News Stay informed about the latest enterprise technology news and product updates.

Talk of new sales tax makes MSPs anxious

Potential new sales tax could put managed service providers and HaaS players at risk.

As more states consider a new sales tax to balance recession-strained budgets, managed service providers and others in the IT services business should pay attention.

More resources for managed service providers
Managed services, outsourcing offer relief during economic downturn  

A guide to selling managed services: VoIP and unified communications

For the many VARs that rely on managed services revenue and that are moving into Hardware as a Service (HaaS), a new sales tax could mean big problems.

Charles Weaver, president of the MSPAlliance, is concerned that this push for a new sales tax, surfacing most recently in Florida, could impact IT business services offered by MSPs and VARs.

As MSPs and VARs begin to directly buy more IT equipment and become Hardware-as-a-Service (HaaS) providers vs. selling hardware directly to business customers, this could be a particularly tough issue, Weaver said.

"There's been an unrecognized storm gathering … for the way vendors sell and the way [managed service providers] buy from their vendors," Weaver said. Under a HaaS model, that means that the MSPs buy the hardware and then pay sales taxes on it.

Then when they sell services to customers, taxes can also be charged to customers on those transactions in many states. For MSPs and VARs, the new sales tax on them directly increases their cost of doing business, Weaver said.

"I think that there's going to be a surge in MSPs buying on a lease basis," he said, "or on something other than as a capital expenditure."

Shift in tax landscape for managed service providers

These shifts in the IT tax landscape are popping up in other areas as well. As most state governments scramble for additional tax revenues, many of them are proposing new taxes for a wide variety of professional services, including IT services and lawyers' fees. In Pennsylvania, legislation under review would implement new services taxes on 71 types of business services. Some states already charge taxes on IT services.

If new IT services taxes are implemented in states that don't already have them, the concern is that business customers might cut their IT services expenditures a corresponding amount to make up the difference.

In this country, the generally accepted practice of not charging taxes for business services is coming under fire.

"What we're concerned about is the misuse of existing tax laws to access these [new revenues]," Weaver said. His group is hosting workshops across the country to educate MSPs on this trend.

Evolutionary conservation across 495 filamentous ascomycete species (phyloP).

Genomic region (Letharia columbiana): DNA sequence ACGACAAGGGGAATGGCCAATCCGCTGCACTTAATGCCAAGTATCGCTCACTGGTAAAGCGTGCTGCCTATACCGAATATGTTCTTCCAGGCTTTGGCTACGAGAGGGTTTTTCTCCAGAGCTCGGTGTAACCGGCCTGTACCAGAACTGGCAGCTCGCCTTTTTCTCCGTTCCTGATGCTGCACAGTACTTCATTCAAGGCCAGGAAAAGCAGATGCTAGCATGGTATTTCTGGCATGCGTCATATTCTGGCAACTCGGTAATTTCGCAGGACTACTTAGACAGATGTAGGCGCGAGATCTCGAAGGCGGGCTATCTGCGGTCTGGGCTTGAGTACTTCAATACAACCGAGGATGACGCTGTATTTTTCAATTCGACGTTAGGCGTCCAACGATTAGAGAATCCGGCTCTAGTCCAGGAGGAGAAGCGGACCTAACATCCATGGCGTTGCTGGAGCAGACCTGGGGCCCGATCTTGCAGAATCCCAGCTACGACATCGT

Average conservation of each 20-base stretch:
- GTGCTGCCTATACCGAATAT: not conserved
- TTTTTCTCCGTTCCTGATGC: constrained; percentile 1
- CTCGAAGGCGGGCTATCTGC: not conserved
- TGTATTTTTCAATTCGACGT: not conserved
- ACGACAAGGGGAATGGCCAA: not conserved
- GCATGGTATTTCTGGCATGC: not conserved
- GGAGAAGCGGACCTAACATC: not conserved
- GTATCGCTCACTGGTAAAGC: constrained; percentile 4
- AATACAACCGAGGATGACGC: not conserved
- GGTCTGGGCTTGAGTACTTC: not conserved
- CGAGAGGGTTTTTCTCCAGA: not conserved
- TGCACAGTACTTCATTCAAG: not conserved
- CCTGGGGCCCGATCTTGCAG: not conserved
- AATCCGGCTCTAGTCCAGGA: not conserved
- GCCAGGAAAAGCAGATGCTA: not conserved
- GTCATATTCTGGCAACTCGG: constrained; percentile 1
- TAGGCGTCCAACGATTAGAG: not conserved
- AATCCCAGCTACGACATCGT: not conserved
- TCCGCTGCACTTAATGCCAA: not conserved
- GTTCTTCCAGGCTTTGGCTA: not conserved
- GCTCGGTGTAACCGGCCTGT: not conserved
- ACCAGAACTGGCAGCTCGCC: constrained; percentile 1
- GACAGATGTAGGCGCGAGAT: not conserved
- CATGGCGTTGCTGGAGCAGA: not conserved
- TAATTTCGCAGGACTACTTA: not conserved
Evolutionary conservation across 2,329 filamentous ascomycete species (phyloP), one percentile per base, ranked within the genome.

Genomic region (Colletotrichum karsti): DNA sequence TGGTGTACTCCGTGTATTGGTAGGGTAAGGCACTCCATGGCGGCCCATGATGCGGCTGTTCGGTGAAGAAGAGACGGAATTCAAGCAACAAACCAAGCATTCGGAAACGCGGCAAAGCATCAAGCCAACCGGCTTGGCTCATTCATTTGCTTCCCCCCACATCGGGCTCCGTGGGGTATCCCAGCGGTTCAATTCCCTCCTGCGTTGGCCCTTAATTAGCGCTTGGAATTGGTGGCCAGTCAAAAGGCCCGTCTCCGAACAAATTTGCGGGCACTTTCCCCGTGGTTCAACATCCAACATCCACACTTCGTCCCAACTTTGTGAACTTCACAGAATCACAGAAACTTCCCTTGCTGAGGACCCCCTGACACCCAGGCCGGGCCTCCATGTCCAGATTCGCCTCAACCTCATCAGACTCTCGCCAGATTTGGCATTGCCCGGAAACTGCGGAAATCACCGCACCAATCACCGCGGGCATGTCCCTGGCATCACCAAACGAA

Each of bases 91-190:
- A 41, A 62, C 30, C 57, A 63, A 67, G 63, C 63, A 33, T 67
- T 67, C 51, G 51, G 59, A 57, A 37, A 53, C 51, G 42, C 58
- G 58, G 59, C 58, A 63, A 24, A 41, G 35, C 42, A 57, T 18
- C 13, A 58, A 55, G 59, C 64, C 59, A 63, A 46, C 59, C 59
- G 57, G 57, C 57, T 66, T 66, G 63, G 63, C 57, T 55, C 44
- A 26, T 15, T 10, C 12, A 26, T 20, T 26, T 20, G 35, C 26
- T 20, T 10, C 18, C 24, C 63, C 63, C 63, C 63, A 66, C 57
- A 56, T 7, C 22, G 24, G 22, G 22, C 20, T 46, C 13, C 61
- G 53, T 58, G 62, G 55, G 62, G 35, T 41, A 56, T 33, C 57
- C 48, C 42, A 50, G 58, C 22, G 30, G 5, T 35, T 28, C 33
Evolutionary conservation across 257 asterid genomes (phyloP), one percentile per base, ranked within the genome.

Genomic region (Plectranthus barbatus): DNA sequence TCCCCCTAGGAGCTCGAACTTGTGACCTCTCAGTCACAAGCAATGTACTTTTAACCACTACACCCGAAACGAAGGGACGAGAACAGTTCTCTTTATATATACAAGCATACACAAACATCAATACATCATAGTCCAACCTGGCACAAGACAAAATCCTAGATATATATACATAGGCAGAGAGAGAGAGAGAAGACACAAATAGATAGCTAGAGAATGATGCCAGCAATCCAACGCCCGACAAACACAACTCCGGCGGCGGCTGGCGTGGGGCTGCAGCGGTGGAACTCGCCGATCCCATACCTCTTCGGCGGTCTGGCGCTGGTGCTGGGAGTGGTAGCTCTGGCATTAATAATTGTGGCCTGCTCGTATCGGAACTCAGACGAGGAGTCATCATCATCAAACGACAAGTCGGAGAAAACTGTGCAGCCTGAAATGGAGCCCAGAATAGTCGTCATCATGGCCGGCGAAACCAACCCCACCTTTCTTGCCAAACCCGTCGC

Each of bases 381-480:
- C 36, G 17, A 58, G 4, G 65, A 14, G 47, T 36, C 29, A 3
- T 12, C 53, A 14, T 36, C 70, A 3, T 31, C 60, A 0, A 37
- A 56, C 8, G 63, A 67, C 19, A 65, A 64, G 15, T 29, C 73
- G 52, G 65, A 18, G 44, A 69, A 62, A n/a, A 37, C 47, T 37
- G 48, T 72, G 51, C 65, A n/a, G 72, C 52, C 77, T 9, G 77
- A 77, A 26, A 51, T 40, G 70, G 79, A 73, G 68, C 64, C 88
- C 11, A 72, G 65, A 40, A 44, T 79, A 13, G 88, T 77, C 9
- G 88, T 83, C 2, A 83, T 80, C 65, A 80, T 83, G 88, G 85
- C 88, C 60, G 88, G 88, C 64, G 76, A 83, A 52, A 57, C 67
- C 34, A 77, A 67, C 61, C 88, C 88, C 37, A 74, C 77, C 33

Peter Hirschfeld, president of Personal Computer Resources, a VAR in Braintree, Mass., said that a new sales tax on business services would set a bad precedent. He hasn't heard of this particular proposal so far in Massachusetts, but if it were enacted it could cut into his revenues if customers had to cut back on their services.

"Basically we're taxed at every turn in our state," Hirschfeld said. "They just increased the sales tax last year. I would see that as potentially something that would affect our business."

Jason Harrison, president of Harrison Technology Consulting, a VAR in Nashville, N.C., said that while a tax on IT services doesn't exist in his state, he would oppose it if it is proposed.

"Any state that tries to push something like that through will have a real battle," Harrison said via e-mail. "I think states will have to get something in place to tax goods purchased over the Internet" to help balance their budgets in lieu of seeking more tax revenue from businesses. "It's going to have to happen across the board or we will continue to see major revenue problems for state and local governments."

Harrison said that the new sales tax would have a negative impact on his business. "It would increase our regulatory internal paperwork, which would slightly increase our operational overhead," he wrote.

One MSP, though, said he already has to deal with charging state taxes on his IT service billings to customers and that it hasn't been a major hassle. Brian O'Shaughnessy, president of ITConnexx Inc., an MSP in Green Bay, Wis., said he's had to collect IT services taxes from his customers for years, then forward the money to the state. The tax is charged for IT services he provides but not for IT consulting.

"Other than … having a little bit of extra paperwork each month that probably takes an hour, we don't notice it," O'Shaughnessy said. "I don't have anybody questioning that I charge them sales tax. And I don't have any clients who say they won't [hire] me if I charge the tax. I don't know if it would impact an MSP as much as they think it would, other than extra paperwork."

Another Philadelphia area VAR said that new laws could hurt VARs and MSPs, many of which are the kinds of small businesses that have disproportionately suffered during the recession.

"This just shows how out of touch our elected officials are," he said. "The computer services industry has been very hard hit in this recession. We had the worst year in 31 years. Will [any taxes also] apply to offshore work? If not, one more reason to send it offshore."

ABOUT THE AUTHOR: Todd R. Weiss is an award-winning technology journalist and freelance writer who worked as a staff reporter for from 2000 to 2008. He spends his spare time working on a book about an unheralded member of the 1957 Milwaukee Braves and watching classic Humphrey Bogart movies. Follow him on Twitter @TechManTalking.

Let us know what you think about the story; email Barbara Darrow, Senior News Director at, or follow us on twitter.

Dig Deeper on MSP pricing models

Start the conversation

Send me notifications when other members comment.

Please create a username to comment.